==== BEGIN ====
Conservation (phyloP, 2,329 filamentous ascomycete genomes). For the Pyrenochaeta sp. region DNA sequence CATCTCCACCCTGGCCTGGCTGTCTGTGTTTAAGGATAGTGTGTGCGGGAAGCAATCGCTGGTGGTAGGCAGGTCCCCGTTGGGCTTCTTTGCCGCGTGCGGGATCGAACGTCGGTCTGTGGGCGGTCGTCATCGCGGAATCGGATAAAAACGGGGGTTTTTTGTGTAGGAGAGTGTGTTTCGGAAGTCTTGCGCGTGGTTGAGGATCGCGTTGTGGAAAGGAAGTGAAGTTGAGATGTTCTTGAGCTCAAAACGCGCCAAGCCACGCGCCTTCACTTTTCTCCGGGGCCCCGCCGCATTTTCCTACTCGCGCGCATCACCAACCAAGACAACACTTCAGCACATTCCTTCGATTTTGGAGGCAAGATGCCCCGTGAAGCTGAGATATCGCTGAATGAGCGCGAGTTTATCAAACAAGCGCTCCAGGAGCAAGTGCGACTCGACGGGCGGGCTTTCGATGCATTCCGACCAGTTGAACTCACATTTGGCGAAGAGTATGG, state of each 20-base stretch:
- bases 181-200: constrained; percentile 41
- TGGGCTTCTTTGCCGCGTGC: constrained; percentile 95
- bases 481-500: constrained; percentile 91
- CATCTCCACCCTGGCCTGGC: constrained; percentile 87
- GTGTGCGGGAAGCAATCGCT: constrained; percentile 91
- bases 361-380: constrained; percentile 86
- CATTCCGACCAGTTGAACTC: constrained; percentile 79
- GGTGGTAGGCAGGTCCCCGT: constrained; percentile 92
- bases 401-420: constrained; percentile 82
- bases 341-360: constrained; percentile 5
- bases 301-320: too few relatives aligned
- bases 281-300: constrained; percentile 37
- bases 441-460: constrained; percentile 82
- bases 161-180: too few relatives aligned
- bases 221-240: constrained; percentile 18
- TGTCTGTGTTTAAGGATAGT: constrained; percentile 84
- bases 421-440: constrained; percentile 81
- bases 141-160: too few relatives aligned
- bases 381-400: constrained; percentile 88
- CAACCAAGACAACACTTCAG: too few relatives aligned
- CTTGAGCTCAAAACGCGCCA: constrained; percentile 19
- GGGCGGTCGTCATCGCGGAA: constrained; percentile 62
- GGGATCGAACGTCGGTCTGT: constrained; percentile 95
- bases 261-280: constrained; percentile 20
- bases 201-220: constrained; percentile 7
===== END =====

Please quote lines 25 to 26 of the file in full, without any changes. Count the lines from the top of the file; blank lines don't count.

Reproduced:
- bases 261-280: constrained; percentile 20
- bases 201-220: constrained; percentile 7